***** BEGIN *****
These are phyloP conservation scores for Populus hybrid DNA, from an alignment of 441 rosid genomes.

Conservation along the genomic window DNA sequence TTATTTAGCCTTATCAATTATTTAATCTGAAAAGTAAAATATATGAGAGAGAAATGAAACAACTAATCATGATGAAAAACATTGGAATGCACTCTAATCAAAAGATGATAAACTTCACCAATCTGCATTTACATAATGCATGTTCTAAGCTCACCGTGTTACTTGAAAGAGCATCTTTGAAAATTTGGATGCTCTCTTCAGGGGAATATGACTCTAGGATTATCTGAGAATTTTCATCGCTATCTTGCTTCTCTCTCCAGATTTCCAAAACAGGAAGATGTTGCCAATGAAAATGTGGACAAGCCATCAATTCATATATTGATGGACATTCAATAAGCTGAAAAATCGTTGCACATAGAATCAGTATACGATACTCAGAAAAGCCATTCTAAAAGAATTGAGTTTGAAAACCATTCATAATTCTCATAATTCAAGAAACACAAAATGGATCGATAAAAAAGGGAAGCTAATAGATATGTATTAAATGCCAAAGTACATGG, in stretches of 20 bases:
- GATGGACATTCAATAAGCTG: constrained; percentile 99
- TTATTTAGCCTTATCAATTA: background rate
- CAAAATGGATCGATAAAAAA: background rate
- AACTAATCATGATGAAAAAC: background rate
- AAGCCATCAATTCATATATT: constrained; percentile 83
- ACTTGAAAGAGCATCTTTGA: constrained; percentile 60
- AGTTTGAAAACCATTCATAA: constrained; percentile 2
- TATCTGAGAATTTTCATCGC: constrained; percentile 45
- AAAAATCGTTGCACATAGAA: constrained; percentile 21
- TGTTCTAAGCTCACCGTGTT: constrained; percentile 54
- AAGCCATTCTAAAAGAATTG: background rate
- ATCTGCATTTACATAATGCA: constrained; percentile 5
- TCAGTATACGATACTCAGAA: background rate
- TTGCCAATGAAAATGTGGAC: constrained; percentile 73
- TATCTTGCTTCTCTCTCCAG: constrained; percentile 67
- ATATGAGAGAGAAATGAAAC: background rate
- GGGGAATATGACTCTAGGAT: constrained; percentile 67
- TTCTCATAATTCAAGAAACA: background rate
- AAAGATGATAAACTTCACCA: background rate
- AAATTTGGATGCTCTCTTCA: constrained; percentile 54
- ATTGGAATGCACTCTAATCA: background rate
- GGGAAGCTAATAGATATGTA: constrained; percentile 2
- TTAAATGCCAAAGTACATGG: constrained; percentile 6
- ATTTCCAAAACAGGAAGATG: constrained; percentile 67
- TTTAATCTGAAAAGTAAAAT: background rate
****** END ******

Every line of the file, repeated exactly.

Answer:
These are phyloP conservation scores for Populus hybrid DNA, from an alignment of 441 rosid genomes.

Conservation along the genomic window DNA sequence TTATTTAGCCTTATCAATTATTTAATCTGAAAAGTAAAATATATGAGAGAGAAATGAAACAACTAATCATGATGAAAAACATTGGAATGCACTCTAATCAAAAGATGATAAACTTCACCAATCTGCATTTACATAATGCATGTTCTAAGCTCACCGTGTTACTTGAAAGAGCATCTTTGAAAATTTGGATGCTCTCTTCAGGGGAATATGACTCTAGGATTATCTGAGAATTTTCATCGCTATCTTGCTTCTCTCTCCAGATTTCCAAAACAGGAAGATGTTGCCAATGAAAATGTGGACAAGCCATCAATTCATATATTGATGGACATTCAATAAGCTGAAAAATCGTTGCACATAGAATCAGTATACGATACTCAGAAAAGCCATTCTAAAAGAATTGAGTTTGAAAACCATTCATAATTCTCATAATTCAAGAAACACAAAATGGATCGATAAAAAAGGGAAGCTAATAGATATGTATTAAATGCCAAAGTACATGG, in stretches of 20 bases:
- GATGGACATTCAATAAGCTG: constrained; percentile 99
- TTATTTAGCCTTATCAATTA: background rate
- CAAAATGGATCGATAAAAAA: background rate
- AACTAATCATGATGAAAAAC: background rate
- AAGCCATCAATTCATATATT: constrained; percentile 83
- ACTTGAAAGAGCATCTTTGA: constrained; percentile 60
- AGTTTGAAAACCATTCATAA: constrained; percentile 2
- TATCTGAGAATTTTCATCGC: constrained; percentile 45
- AAAAATCGTTGCACATAGAA: constrained; percentile 21
- TGTTCTAAGCTCACCGTGTT: constrained; percentile 54
- AAGCCATTCTAAAAGAATTG: background rate
- ATCTGCATTTACATAATGCA: constrained; percentile 5
- TCAGTATACGATACTCAGAA: background rate
- TTGCCAATGAAAATGTGGAC: constrained; percentile 73
- TATCTTGCTTCTCTCTCCAG: constrained; percentile 67
- ATATGAGAGAGAAATGAAAC: background rate
- GGGGAATATGACTCTAGGAT: constrained; percentile 67
- TTCTCATAATTCAAGAAACA: background rate
- AAAGATGATAAACTTCACCA: background rate
- AAATTTGGATGCTCTCTTCA: constrained; percentile 54
- ATTGGAATGCACTCTAATCA: background rate
- GGGAAGCTAATAGATATGTA: constrained; percentile 2
- TTAAATGCCAAAGTACATGG: constrained; percentile 6
- ATTTCCAAAACAGGAAGATG: constrained; percentile 67
- TTTAATCTGAAAAGTAAAAT: background rate